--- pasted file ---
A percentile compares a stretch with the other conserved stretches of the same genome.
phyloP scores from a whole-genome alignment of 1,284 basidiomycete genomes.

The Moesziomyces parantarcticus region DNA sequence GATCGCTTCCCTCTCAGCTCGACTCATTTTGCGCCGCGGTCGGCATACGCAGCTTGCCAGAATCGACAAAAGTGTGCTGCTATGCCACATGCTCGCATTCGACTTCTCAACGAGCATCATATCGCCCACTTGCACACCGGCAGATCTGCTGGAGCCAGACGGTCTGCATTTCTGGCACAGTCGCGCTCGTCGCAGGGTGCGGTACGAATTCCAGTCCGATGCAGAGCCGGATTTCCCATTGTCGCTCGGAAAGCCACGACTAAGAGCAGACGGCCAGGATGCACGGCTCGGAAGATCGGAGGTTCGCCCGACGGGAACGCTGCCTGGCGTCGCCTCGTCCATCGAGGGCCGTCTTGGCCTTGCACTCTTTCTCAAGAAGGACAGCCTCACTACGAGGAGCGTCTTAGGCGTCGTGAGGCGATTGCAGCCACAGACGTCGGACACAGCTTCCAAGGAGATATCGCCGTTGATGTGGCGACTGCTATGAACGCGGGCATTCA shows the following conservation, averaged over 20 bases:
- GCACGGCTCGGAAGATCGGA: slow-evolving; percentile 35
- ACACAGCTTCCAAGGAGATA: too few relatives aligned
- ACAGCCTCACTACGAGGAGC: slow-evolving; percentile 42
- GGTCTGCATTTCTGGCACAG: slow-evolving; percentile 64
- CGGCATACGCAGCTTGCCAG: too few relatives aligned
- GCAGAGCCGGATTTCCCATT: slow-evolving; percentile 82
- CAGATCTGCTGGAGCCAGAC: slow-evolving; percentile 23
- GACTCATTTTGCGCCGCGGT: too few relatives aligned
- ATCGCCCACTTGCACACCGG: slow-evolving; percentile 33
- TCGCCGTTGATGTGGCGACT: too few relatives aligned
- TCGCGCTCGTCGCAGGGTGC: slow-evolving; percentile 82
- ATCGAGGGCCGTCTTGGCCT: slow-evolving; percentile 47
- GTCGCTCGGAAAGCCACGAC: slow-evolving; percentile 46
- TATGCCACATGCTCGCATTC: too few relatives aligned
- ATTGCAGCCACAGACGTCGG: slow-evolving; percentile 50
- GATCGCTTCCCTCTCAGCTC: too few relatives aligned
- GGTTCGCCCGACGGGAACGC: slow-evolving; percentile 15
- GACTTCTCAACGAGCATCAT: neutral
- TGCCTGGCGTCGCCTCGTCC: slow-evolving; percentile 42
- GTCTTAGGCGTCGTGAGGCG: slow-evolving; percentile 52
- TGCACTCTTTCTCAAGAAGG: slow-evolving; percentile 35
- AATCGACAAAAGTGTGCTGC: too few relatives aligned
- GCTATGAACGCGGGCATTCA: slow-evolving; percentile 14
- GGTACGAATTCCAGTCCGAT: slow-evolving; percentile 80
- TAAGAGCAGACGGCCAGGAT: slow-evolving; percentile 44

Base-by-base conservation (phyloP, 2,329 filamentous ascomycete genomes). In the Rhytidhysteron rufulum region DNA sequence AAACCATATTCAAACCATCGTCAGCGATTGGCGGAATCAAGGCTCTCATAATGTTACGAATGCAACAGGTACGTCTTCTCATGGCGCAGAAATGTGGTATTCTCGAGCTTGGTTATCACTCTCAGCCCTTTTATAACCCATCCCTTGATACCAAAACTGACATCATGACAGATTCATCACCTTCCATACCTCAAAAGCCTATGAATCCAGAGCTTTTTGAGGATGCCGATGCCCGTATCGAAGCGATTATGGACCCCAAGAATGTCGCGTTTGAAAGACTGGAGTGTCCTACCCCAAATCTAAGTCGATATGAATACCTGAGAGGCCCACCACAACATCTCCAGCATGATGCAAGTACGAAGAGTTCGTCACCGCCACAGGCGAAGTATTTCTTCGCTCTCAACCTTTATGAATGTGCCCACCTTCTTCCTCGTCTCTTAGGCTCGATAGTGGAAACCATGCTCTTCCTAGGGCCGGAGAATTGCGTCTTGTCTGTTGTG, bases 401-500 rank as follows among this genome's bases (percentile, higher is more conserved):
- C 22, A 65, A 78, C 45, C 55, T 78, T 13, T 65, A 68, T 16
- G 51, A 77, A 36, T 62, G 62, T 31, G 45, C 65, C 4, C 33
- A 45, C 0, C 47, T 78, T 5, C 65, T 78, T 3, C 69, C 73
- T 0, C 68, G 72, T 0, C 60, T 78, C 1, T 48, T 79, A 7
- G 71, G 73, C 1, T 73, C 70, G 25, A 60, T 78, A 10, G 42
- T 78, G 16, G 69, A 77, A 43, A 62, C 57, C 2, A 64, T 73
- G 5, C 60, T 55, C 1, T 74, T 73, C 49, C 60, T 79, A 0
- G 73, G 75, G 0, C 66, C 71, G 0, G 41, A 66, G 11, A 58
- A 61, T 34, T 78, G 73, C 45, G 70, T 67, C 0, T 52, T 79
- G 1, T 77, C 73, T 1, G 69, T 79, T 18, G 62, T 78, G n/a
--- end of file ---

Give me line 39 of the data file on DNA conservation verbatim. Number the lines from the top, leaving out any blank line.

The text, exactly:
- G 1, T 77, C 73, T 1, G 69, T 79, T 18, G 62, T 78, G n/a